Who actually owns the corner? The Gilmore is a condo, with affordable housing on top of the McDonald's and MoneyTree. California investors own the retail; and the Church of Scientology owns its storefront space next to the transit tunnel entrance.
Next door, the locally owned Gibraltar Tower has offices on top of shops vending cigars, beer, sundries and cellphones. The tenant mix is, to put it politely, sketchy. Should we blame the landlords for blight? But replace those tenants with a Starbucks, and would things be any different? Look south to the green mermaid Third and Pike, and I'd say no. Third has a culture and tradition of its own — like Skid Row or the Bowery.
Boss blamed “the failings of the criminal justice system that keeps repeat offenders on the streets.” Well, maybe. But crime is only part of the cocktail.
Up from San Francisco, keynote speaker Alicia John-Baptiste, an urban planning expert, compared our two blue prosperity/inequality bubbles with familiar observations and bromides. But there were no hard proposals.
The polite DSA gathering was not a Bernie Sanders rally, and there were no calls for a revolution. The closest John-Baptiste got to an incendiary slogan was “social inclusion,” which hardly lights the firebrands or sharpens the pitchforks.
To end nightmare commute times, to get homeless folks sheltered and the mentally ill treated, to create more housing — at all price points — she said, “This is a structural problem, and it requires structural reform.”
Fine, but what might that look like? We can only guess:
Structural reform means new laws, higher taxes, upzoning for more density, no parking requirements, minimal to zero design reviews, and/or waived SEPA reviews in already-built urban areas.
Structural reform means no more landmarking of dubious-but-familiar character buildings near transit hubs. (See the Capitol Crest Apartments, aka the Annapurna Cafe building on Capitol Hill, where a 50-unit, six-story redevelopment plan was recently thwarted by the landmarks board.)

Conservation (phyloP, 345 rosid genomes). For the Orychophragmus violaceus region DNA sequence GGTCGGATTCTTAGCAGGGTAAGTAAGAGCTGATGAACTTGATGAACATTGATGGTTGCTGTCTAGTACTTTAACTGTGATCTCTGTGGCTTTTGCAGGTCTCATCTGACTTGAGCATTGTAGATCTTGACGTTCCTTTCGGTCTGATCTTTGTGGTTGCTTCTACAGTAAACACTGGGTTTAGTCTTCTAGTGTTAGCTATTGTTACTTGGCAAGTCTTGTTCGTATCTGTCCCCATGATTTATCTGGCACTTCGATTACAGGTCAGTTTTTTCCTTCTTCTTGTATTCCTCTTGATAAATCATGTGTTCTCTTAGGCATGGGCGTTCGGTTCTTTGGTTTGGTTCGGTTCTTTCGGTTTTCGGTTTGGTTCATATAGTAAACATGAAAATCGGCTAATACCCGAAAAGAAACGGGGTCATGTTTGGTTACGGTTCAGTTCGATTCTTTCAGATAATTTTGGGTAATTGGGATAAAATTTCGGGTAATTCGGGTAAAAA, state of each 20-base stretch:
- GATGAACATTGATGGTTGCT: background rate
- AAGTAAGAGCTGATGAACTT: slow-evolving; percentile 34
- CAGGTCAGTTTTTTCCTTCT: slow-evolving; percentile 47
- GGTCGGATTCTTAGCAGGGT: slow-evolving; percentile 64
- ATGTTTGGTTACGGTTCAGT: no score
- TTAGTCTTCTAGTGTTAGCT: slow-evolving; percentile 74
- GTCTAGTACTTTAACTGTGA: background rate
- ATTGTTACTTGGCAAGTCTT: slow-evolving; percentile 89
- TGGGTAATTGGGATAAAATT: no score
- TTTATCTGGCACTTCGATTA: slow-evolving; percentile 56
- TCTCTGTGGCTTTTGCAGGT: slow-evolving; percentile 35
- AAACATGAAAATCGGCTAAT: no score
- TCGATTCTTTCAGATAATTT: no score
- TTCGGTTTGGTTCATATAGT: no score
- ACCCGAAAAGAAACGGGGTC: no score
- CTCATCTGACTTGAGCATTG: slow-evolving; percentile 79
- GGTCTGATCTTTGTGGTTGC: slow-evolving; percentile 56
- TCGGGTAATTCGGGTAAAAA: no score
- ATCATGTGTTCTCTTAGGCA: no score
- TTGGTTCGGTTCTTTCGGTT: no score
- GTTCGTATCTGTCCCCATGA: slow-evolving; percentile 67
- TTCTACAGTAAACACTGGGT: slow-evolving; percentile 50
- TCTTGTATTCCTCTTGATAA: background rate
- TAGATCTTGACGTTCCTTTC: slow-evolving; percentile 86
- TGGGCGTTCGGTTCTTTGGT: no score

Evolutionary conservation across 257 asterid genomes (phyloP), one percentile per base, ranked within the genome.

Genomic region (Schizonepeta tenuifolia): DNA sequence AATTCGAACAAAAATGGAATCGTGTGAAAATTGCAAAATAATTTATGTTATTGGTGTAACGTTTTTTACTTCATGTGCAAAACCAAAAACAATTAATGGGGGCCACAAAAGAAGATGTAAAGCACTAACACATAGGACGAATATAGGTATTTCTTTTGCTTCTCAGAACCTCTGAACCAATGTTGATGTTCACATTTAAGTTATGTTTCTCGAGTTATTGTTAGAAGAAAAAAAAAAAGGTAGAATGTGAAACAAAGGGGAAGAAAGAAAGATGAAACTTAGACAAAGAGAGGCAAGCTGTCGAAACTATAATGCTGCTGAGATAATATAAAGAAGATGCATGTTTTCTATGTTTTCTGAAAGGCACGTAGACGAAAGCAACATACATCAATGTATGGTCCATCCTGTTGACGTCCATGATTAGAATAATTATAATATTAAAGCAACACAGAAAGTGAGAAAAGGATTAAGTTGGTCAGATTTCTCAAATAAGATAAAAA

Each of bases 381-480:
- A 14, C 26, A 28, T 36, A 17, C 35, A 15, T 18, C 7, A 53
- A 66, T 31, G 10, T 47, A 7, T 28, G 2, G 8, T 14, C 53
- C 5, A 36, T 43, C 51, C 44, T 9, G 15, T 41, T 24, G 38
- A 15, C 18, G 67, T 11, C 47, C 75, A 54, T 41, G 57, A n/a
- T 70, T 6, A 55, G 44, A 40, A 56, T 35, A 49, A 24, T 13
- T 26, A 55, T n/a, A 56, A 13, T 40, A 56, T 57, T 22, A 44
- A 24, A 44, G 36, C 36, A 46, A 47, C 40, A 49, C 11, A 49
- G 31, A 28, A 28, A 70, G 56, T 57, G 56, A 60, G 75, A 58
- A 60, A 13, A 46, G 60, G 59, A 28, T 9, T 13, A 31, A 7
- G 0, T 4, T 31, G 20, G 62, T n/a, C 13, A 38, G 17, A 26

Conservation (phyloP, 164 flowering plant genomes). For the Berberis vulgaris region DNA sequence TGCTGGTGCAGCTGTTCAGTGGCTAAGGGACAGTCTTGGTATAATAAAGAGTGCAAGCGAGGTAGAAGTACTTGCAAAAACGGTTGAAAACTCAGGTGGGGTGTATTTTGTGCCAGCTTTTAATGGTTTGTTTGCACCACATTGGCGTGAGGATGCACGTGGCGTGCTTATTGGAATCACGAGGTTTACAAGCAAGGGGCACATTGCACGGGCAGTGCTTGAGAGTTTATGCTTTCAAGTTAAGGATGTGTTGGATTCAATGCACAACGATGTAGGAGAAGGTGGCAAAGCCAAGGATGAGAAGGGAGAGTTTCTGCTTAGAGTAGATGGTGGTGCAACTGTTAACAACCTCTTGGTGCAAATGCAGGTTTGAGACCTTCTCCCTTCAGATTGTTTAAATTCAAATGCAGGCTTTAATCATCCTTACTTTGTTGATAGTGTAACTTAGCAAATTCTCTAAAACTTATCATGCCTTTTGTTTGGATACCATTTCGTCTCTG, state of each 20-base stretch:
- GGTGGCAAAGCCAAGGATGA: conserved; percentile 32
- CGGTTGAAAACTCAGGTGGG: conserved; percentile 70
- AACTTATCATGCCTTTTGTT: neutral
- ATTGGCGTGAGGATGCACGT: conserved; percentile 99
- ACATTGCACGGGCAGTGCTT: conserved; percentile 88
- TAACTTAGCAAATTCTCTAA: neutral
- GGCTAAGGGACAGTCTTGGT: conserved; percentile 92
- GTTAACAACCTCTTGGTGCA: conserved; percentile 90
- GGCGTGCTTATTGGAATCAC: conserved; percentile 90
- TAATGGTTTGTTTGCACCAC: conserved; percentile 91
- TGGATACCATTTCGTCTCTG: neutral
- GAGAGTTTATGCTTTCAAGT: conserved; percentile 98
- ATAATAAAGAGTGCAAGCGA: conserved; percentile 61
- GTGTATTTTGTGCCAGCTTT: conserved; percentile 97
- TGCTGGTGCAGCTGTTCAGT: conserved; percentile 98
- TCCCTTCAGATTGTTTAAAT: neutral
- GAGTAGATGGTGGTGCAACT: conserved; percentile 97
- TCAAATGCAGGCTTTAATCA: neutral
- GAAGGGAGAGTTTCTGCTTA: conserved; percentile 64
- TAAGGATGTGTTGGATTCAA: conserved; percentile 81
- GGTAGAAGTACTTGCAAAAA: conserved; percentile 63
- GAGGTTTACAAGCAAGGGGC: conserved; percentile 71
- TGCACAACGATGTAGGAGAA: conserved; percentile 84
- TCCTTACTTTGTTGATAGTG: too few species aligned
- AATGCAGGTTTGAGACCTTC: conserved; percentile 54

Structural reform means that emergency shelters and permanent housing for the homeless would have to be exempt from public process and citizen lawsuits — so they could be built in any neighborhood.
Structural reform means federal spending on housing and infrastructure — unlikely in the current political climate. Structural reform means congestion pricing for single-car drivers, higher gas taxes to support transit and Tim Eyman's overdue retirement to the Sun Belt.
Structural reform, so far as the DSA is concerned, also means creating new land.
“One of the big threats is that we're just running out of space,” said Scholes of potential office sites — but the same is true for multifamily builders. Bellevue simply has more undeveloped or under-developed land. And it'll soon be linked to Seattle's downtown core by light rail. We can't compete with that, and that's why Amazon is expanding in Bellevue, not here. SLU is virtually built out, and certainly gridlocked unless you live within walking distance.
While there was a DSA panel last week on lidding Interstate 5 to gain 18 acres (mostly for needed parkland), the only way to create the space that Scholes and others want is via big zoning changes — single family to multifamily, mid-rise to high-rise, industrial to office and residential.
And that coming battle between competing interests will make Third and Pine seem tame and peaceful by comparison.
Got a tip? Contact DJC real estate editor Brian Miller at firstname.lastname@example.org or call him at (206) 219-6517.